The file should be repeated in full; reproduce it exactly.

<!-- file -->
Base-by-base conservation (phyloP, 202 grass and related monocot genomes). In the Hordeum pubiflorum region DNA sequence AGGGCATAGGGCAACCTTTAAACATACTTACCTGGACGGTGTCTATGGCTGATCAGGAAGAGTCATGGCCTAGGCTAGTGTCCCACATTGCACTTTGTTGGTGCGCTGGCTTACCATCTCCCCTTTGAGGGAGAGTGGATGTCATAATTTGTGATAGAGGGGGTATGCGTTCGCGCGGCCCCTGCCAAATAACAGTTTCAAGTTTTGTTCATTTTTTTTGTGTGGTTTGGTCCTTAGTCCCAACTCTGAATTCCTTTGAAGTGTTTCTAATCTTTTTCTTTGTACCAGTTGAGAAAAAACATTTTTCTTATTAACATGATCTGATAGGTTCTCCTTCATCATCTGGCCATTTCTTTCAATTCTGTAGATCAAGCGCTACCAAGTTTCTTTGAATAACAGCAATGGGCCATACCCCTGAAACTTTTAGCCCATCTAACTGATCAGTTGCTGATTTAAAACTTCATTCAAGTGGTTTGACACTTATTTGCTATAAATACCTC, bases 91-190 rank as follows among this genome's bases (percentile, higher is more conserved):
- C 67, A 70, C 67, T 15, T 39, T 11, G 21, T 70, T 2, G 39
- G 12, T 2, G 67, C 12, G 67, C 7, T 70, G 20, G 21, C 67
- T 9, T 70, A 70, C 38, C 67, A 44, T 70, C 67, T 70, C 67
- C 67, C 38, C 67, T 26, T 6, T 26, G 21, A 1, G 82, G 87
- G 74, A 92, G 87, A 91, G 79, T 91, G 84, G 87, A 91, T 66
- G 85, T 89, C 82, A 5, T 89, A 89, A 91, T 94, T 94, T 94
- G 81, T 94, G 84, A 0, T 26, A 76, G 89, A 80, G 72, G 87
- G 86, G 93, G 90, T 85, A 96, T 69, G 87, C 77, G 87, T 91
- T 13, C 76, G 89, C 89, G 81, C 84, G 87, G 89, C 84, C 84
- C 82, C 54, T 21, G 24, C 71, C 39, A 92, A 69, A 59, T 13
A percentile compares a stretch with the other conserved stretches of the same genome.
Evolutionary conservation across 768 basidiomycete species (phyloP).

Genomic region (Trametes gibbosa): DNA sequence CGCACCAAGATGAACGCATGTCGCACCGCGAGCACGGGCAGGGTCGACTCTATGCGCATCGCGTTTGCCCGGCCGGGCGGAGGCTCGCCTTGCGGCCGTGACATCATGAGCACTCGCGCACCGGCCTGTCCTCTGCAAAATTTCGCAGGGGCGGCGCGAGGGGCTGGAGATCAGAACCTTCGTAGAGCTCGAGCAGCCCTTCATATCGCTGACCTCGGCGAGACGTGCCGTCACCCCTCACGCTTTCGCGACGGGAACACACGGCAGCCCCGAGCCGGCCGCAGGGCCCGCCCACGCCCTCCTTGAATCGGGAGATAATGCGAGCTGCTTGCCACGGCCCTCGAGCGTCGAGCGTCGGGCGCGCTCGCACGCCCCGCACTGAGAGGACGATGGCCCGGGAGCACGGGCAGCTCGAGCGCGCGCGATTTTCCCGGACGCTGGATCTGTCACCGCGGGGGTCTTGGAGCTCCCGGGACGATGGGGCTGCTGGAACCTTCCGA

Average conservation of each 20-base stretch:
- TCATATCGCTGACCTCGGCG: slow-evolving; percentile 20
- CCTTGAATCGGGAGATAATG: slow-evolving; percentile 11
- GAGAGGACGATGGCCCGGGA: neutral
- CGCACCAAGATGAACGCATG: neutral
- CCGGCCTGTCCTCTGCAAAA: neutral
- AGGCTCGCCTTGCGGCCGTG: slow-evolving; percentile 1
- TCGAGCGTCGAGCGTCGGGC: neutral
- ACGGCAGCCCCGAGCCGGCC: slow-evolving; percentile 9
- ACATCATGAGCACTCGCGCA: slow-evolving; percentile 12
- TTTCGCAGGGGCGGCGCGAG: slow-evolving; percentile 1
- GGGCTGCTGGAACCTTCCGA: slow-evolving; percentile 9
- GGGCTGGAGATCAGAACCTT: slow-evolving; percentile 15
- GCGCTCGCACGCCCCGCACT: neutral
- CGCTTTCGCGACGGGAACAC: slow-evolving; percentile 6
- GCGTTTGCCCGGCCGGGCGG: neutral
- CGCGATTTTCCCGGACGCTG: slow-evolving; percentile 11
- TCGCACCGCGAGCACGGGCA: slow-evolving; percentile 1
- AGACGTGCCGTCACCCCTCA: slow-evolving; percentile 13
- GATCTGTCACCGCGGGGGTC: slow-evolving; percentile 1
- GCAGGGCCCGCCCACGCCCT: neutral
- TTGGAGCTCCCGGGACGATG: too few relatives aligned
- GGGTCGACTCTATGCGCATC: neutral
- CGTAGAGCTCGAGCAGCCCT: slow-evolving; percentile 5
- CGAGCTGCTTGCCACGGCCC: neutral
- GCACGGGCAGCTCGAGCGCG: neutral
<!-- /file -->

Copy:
Base-by-base conservation (phyloP, 202 grass and related monocot genomes). In the Hordeum pubiflorum region DNA sequence AGGGCATAGGGCAACCTTTAAACATACTTACCTGGACGGTGTCTATGGCTGATCAGGAAGAGTCATGGCCTAGGCTAGTGTCCCACATTGCACTTTGTTGGTGCGCTGGCTTACCATCTCCCCTTTGAGGGAGAGTGGATGTCATAATTTGTGATAGAGGGGGTATGCGTTCGCGCGGCCCCTGCCAAATAACAGTTTCAAGTTTTGTTCATTTTTTTTGTGTGGTTTGGTCCTTAGTCCCAACTCTGAATTCCTTTGAAGTGTTTCTAATCTTTTTCTTTGTACCAGTTGAGAAAAAACATTTTTCTTATTAACATGATCTGATAGGTTCTCCTTCATCATCTGGCCATTTCTTTCAATTCTGTAGATCAAGCGCTACCAAGTTTCTTTGAATAACAGCAATGGGCCATACCCCTGAAACTTTTAGCCCATCTAACTGATCAGTTGCTGATTTAAAACTTCATTCAAGTGGTTTGACACTTATTTGCTATAAATACCTC, bases 91-190 rank as follows among this genome's bases (percentile, higher is more conserved):
- C 67, A 70, C 67, T 15, T 39, T 11, G 21, T 70, T 2, G 39
- G 12, T 2, G 67, C 12, G 67, C 7, T 70, G 20, G 21, C 67
- T 9, T 70, A 70, C 38, C 67, A 44, T 70, C 67, T 70, C 67
- C 67, C 38, C 67, T 26, T 6, T 26, G 21, A 1, G 82, G 87
- G 74, A 92, G 87, A 91, G 79, T 91, G 84, G 87, A 91, T 66
- G 85, T 89, C 82, A 5, T 89, A 89, A 91, T 94, T 94, T 94
- G 81, T 94, G 84, A 0, T 26, A 76, G 89, A 80, G 72, G 87
- G 86, G 93, G 90, T 85, A 96, T 69, G 87, C 77, G 87, T 91
- T 13, C 76, G 89, C 89, G 81, C 84, G 87, G 89, C 84, C 84
- C 82, C 54, T 21, G 24, C 71, C 39, A 92, A 69, A 59, T 13
A percentile compares a stretch with the other conserved stretches of the same genome.
Evolutionary conservation across 768 basidiomycete species (phyloP).

Genomic region (Trametes gibbosa): DNA sequence CGCACCAAGATGAACGCATGTCGCACCGCGAGCACGGGCAGGGTCGACTCTATGCGCATCGCGTTTGCCCGGCCGGGCGGAGGCTCGCCTTGCGGCCGTGACATCATGAGCACTCGCGCACCGGCCTGTCCTCTGCAAAATTTCGCAGGGGCGGCGCGAGGGGCTGGAGATCAGAACCTTCGTAGAGCTCGAGCAGCCCTTCATATCGCTGACCTCGGCGAGACGTGCCGTCACCCCTCACGCTTTCGCGACGGGAACACACGGCAGCCCCGAGCCGGCCGCAGGGCCCGCCCACGCCCTCCTTGAATCGGGAGATAATGCGAGCTGCTTGCCACGGCCCTCGAGCGTCGAGCGTCGGGCGCGCTCGCACGCCCCGCACTGAGAGGACGATGGCCCGGGAGCACGGGCAGCTCGAGCGCGCGCGATTTTCCCGGACGCTGGATCTGTCACCGCGGGGGTCTTGGAGCTCCCGGGACGATGGGGCTGCTGGAACCTTCCGA

Average conservation of each 20-base stretch:
- TCATATCGCTGACCTCGGCG: slow-evolving; percentile 20
- CCTTGAATCGGGAGATAATG: slow-evolving; percentile 11
- GAGAGGACGATGGCCCGGGA: neutral
- CGCACCAAGATGAACGCATG: neutral
- CCGGCCTGTCCTCTGCAAAA: neutral
- AGGCTCGCCTTGCGGCCGTG: slow-evolving; percentile 1
- TCGAGCGTCGAGCGTCGGGC: neutral
- ACGGCAGCCCCGAGCCGGCC: slow-evolving; percentile 9
- ACATCATGAGCACTCGCGCA: slow-evolving; percentile 12
- TTTCGCAGGGGCGGCGCGAG: slow-evolving; percentile 1
- GGGCTGCTGGAACCTTCCGA: slow-evolving; percentile 9
- GGGCTGGAGATCAGAACCTT: slow-evolving; percentile 15
- GCGCTCGCACGCCCCGCACT: neutral
- CGCTTTCGCGACGGGAACAC: slow-evolving; percentile 6
- GCGTTTGCCCGGCCGGGCGG: neutral
- CGCGATTTTCCCGGACGCTG: slow-evolving; percentile 11
- TCGCACCGCGAGCACGGGCA: slow-evolving; percentile 1
- AGACGTGCCGTCACCCCTCA: slow-evolving; percentile 13
- GATCTGTCACCGCGGGGGTC: slow-evolving; percentile 1
- GCAGGGCCCGCCCACGCCCT: neutral
- TTGGAGCTCCCGGGACGATG: too few relatives aligned
- GGGTCGACTCTATGCGCATC: neutral
- CGTAGAGCTCGAGCAGCCCT: slow-evolving; percentile 5
- CGAGCTGCTTGCCACGGCCC: neutral
- GCACGGGCAGCTCGAGCGCG: neutral